With 3 updates: The junta, The Dictator and campaign cheating

5 03 2019

The Bangkok Post made interesting reading today, with a string of stories about the junta, The Dictator and campaign cheating.

First we had the godfather of Palang Pracharat, Somkid Jatusripitak campaigning for General Prayuth Chan-ocha. As a minister and state official, we think this is against the law. We don’t expect the tame and junta-appointed Election Commission to lift a finger to put Somkid in his place.

Campaigning, Somkid declared, as he has previously, that “I am very confident Gen Prayut will [return to power] to continue the mission, and you [investors] will be able to participate in shaping Thailand’s future…”. He went on to describe the government’s performance as “outstanding.” That’s the government he serves. Perhaps he doesn’t mean the two stalled rail projects (here and here).

Going full campaign mode, Somkid attacked other parties: “Amid all the daydreams [of other parties’ political campaigns], the government’s achievements are real and concrete…”, and called for votes for the junta’s party: “Thai people are not stupid. They saw what happened over time so I’m confident Gen Prayut will certainly make a comeback.”

He campaigned at a state-funded event organized by the Board of Investment.

While Somkid crashed through the rules and laws his own junta established, another Deputy PM, Wissanu Krea-ngam babbled that The Dictator-PM “will have to be neutral” when he campaigns for Palang Pracharath and himself. This is utterly nonsensical because it is an impossibility, as demonstrated already by the junta’s pouring of funds into campaigning.

It was Wissanu who, not that many days ago, declared Gen Prayuth ready to run, stating that the PM-junta head “is not considered a state official…”. He said that because the junta’s own charter “bars state officials from running in the election.” As a Post journalists observes, “[r]ight after the comment by Mr Wissanu, the PM’s Facebook page changed his profession from ‘state official’ to ‘public figure’.” We recall that the junta’s EC was “investigating” this, but we don’t expect to hear any more as its master has spoken.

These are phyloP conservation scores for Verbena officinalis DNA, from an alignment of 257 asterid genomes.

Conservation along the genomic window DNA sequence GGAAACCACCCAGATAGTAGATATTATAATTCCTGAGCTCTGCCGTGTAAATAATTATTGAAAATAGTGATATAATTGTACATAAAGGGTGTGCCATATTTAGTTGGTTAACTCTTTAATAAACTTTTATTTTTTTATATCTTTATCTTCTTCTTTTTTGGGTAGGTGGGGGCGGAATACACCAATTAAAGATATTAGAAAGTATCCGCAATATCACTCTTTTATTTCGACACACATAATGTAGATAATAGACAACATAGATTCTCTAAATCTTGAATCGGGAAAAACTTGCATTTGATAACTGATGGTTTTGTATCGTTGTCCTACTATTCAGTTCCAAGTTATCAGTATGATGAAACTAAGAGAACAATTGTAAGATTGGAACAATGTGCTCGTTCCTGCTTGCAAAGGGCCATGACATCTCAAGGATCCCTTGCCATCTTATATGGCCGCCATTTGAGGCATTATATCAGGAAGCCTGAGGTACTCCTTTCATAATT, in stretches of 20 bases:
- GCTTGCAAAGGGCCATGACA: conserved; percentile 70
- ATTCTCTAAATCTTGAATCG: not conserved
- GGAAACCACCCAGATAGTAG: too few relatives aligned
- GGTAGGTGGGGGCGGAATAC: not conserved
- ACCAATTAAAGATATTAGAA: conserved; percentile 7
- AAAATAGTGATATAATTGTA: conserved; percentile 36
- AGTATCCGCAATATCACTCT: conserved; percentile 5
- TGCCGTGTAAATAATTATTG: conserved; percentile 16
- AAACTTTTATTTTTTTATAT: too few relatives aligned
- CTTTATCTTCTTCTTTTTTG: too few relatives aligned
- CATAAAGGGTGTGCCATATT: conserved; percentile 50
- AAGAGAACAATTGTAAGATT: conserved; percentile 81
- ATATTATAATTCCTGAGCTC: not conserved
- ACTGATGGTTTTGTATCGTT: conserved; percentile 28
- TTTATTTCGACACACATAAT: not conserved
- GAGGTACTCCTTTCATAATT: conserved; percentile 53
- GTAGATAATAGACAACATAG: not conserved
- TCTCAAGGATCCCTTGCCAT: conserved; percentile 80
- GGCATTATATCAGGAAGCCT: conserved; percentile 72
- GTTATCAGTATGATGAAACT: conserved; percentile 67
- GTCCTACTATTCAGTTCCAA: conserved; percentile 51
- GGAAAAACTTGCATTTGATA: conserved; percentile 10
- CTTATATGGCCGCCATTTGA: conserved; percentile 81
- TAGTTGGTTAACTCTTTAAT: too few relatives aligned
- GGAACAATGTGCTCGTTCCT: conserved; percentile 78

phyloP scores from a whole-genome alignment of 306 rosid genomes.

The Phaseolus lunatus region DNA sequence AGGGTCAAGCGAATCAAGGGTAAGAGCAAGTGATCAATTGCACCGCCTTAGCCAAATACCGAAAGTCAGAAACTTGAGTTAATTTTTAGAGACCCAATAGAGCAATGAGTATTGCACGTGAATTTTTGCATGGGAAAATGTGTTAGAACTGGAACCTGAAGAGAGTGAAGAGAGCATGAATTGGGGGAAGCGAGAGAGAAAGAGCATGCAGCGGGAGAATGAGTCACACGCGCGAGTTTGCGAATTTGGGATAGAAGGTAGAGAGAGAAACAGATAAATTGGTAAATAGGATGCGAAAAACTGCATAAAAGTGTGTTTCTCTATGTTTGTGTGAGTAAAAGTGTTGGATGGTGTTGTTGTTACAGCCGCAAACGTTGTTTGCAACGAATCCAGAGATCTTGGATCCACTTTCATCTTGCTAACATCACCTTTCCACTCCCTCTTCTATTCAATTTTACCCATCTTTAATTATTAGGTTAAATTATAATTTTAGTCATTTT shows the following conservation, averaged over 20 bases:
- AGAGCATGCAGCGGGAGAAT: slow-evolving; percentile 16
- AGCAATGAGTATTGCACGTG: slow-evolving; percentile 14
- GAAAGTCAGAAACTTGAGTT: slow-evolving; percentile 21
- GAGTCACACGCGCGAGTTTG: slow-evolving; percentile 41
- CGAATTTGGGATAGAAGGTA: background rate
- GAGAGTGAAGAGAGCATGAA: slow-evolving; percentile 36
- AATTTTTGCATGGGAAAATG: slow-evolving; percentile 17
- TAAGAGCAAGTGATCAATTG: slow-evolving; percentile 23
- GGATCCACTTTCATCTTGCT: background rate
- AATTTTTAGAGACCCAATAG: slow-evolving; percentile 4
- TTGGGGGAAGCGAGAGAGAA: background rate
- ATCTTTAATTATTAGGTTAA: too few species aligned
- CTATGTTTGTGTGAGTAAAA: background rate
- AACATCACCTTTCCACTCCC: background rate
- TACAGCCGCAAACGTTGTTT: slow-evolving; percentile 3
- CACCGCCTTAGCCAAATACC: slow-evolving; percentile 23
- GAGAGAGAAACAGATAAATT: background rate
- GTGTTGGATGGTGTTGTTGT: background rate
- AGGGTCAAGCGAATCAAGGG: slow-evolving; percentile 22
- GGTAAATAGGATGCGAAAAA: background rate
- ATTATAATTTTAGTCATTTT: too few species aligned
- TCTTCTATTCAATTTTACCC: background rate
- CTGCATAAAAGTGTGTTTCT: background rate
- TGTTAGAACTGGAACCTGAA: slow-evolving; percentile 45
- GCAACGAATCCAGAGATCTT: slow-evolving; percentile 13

Then we found two articles about further moves to neuter the Future Forward Party. It seems that the junta and associated royalists have become very worried that the party may do much better than they had anticipated in the upcoming junta election. Indeed, the junta seems petrified.

So it is that the performing seal called the EC has heard royalist activist Srisuwan Janya’s petition that Future Forward Party leader Thanathorn Juangroongruangkit. Unlike cases against Palang Pracharath, “Manoon Wichiannit, the director of EC’s investigation office, issued an urgent letter to Mr Srisuwan inviting him to testify in the case at the EC headquarters…”.

At the same time, Immigration Bureau chief Pol Lt Gen Surachate Hakparn also known as Big Joke, and a confidante of Deputy Dictator Gen Prawit Wongsuwan, “in his capacity as deputy director of Thailand’s Action Task Force for Information Technology Crime Suppression (Tactics),” summoned Future Forward’s deputy leader Lt Gen Phongsakon Rotchomphu “to meet police investigators over his role in sharing fake news about Deputy Prime Minister Prawit Wongsuwon on Facebook.” It was the junta that filed the police complaint.

Clearly, the junta and The Dictator are not going to allow Future Forward to do well at the polls. Harrasment of this nature is pretty much standard procedure for the junta.

It is for the military as well. Army chief Gen Apirat Kongsompong is on the hunt for anti-military and anti-junta words from election campaigners. He is sending out hundreds of soldiers to intimidate and spy on anti-junta parties. That command was issued by the junta.